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A HYMN.

Persevering Grace. TO God the only wise,

Our Saviour and our King, Let all the saints below the skies

Their humble praises bring.

'Tis his almighty love,

His counsel, and his care, Preserves us safe from sin and death,

And ev'ry hurtful snare.

He will present our souls

Unblemish'd and complete, Before the glory of his face,

With joys divinely great. Then all the chosen seed

Shall meet around the throne, Shall bless the conduct of his grace.

And make his wonders known,

To our Redeemer God

Wisdom and pow'r belongs Immortal crowns of majesty,

And ererlasting songs.

Waits.

LECTURE

LECTURE XLIII.

JOSEPH MADE GOVERNOR OF EGYPT. Gen. 41. 40. Thou shalt be over mij

house, and according to thy word shall all my people be ruled > only in the throne will

I be greater than tkou. SOLOMON

was a wise man, His words are words of truth, “ Seest thou a man diligent in his business? He shall stand before kings: he shall not stand before mean men." Joseph was a map diligeot in business, fervent in spirit, serving the Lord. He was kind, be was humble, he was prudent, he was faitbful to them whom he served, both to Potiphar and the keeper of the prison; he was kind and faithful to the Butler and the Baker, he was faithful to the king of Egypt. He gave a natural and simple explanation of Pharaoh's dreams. All who hard his interpretation must have been convinced of its truth. After having interpreted Pharoah's dreams, he add, a few words of advice and counsel to the king. Let us therefore,

1.

1. Hear the ADVICE which JOSEPH gave to PHARAOH.

"" Now, therefore, let Pharaoh look out a man discreet and wise, and set him over the land of Egypt. Let Pharaoh do this, and let him appoint officers over the land, and take up the fifth part of the land of Egypt in the seven plenteons years. Aud let them gather all the food of those good years that come, and lay up corn under the hand of Pharaoli, and let them keep food in those cities. And that food shall be for store to the land against the seven years of famine, which shall be in the land of Egypt; that the land perish net through the famine."

This advice was good, It was just such sounsel as Pharaoh's wise men ought to have given him. They were not wise enough to explain the dream; how then could they be expected to have prudence enough to improve it. No doubt they approved, and every one was wondering who the king would appoint as corn factor general, each one wishing that he might be chosen for the new office. He advised Pharaoh to appoint officers who were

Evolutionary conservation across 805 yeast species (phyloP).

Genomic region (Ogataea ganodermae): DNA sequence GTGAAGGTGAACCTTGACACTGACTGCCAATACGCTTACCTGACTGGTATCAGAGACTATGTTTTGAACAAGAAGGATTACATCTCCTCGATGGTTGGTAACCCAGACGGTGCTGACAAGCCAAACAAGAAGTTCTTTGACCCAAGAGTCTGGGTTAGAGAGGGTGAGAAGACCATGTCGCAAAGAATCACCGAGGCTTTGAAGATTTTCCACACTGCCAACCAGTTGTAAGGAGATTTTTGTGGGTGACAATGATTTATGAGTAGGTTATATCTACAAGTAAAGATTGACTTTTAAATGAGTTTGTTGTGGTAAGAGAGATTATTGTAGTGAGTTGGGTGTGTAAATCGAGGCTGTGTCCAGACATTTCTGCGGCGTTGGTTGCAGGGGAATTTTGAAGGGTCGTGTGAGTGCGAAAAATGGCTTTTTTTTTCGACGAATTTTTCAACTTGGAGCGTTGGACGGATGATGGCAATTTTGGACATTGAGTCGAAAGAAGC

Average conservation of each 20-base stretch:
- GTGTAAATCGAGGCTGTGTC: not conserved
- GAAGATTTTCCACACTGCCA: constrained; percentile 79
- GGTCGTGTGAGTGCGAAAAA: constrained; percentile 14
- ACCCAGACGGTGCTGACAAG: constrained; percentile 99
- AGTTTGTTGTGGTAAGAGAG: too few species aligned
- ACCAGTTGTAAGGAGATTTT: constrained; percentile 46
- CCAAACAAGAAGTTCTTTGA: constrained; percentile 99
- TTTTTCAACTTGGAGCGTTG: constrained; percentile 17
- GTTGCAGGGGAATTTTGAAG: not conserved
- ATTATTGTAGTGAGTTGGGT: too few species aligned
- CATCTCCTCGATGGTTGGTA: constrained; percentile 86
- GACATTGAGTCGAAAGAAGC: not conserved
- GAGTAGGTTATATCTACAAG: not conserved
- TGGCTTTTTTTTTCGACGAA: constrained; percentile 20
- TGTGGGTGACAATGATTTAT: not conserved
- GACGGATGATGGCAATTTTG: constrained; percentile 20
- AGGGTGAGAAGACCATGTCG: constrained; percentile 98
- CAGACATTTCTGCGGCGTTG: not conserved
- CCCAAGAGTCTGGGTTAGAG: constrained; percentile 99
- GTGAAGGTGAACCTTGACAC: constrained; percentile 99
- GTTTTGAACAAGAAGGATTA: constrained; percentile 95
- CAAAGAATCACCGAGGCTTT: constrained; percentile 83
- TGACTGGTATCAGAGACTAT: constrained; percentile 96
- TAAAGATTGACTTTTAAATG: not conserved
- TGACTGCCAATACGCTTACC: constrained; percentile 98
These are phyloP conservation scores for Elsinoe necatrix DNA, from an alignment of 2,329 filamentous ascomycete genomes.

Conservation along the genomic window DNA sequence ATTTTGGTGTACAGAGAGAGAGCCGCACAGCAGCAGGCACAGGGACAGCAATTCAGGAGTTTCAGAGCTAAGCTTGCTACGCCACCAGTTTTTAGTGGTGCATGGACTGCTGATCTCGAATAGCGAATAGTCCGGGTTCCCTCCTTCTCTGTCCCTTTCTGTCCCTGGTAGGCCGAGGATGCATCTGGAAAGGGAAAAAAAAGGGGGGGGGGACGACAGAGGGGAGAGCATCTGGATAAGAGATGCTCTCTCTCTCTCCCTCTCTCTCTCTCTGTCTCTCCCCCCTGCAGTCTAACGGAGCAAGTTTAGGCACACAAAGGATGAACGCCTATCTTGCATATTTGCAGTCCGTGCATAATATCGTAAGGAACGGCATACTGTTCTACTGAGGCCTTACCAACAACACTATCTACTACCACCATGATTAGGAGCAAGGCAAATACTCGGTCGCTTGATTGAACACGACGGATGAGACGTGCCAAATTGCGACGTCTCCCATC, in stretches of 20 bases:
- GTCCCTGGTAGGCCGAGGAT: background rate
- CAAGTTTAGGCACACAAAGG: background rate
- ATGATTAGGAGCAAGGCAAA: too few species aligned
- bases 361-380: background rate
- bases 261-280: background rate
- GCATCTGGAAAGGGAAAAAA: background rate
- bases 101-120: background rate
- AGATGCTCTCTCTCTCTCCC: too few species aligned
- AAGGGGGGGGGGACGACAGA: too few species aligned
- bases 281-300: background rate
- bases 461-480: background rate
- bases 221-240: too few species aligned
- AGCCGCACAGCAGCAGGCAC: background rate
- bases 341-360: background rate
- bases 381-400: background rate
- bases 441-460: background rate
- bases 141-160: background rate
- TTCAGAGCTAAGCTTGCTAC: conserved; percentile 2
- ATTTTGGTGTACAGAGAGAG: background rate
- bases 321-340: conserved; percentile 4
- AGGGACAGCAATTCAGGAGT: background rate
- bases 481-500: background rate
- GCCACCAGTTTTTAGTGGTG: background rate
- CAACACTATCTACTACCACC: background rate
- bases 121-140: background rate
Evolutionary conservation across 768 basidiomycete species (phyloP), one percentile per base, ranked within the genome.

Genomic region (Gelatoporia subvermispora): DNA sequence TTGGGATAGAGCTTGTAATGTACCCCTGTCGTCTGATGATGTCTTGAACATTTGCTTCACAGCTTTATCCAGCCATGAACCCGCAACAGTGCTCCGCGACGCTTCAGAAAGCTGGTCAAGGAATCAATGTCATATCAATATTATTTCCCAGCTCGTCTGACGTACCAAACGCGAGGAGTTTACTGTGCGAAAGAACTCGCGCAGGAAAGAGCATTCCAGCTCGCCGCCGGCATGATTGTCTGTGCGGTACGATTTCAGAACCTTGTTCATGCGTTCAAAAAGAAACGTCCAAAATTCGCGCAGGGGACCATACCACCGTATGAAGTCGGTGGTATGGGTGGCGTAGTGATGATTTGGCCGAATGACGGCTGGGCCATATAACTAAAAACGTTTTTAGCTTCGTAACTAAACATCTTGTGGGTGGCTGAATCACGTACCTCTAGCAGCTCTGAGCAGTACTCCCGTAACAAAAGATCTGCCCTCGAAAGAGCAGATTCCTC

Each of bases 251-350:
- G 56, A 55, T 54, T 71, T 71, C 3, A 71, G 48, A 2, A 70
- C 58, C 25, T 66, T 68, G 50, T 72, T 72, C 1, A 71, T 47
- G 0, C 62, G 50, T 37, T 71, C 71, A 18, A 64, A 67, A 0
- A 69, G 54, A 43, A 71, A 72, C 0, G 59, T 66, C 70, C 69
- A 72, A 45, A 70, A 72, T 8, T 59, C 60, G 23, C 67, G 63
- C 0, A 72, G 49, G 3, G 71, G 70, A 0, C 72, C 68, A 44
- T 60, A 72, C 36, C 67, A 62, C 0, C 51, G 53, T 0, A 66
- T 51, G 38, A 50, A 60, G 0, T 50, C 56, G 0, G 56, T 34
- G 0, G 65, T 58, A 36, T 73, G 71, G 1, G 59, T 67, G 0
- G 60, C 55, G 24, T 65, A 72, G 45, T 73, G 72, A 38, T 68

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to make it their business to buy up all the spare corn, and there was to be a chief Officer or Governor over the whole. If Joseph had not advised this, it is very likely that it would not have been done. The fifth part of the land was to be cultivated during the years of plenty, and all the corn that was not consumed or eaten was to be laid in the king's granaries or store hou

There is no reason to think that Joseph said this to recommend himself. He had the good of the country at heart. He was a public spirited man, and a true patriot.

ses.

II. PHARAOH'S APPEAL and DETERMI. NATION. He was struck with the wisdom and humility of Joseph, and immediately formed the resolution of being guided by his counsels, he saw that the advice was good. As Joseph had recommended a wise man, Pharoab appealed to those who were present, whether there was any other person so fit for this office as himself. He determined that the very man, who (being divinely inspired) gave this advice, should carry it into execution.

“And the thing was good in the eyes of Pharaoh, and in the eyes of all his servants,

I

Can

Can we find such a one as this is; a man in whom the spirit of God is? And Pharaoh said unto Joseph, forasmuch as God hath shewed thee all this, there is none so discregt and wise as thou art. Thou shalt be over my house, and according to thy word shall all my people be ruled, only in the throne will I be

greater than thou.”

Joseph had not mentioned the name of the true God in vain. Pharaoh was convinced that all the gods of Egypt were not able to bestow such wisdom as that whicli Joseph displayed. A few hours before Joseph was a prisoner, now he is raised to the digo nity of being the second in office and authority in all the land of Egypt: only in the throne (says Pharaoh) will I be greater than thou. Pharaoh's wise men knew that they had not the spirit of God. They thought they could manage the business very well without having the spirit of God.

III. JÓSEPH made GOVERNOR of EGYPT, " And Pharaoli said unto Joseph, see I have set thee over all the land of Egypt. And Pharaoh took off his ring froin his hand and put

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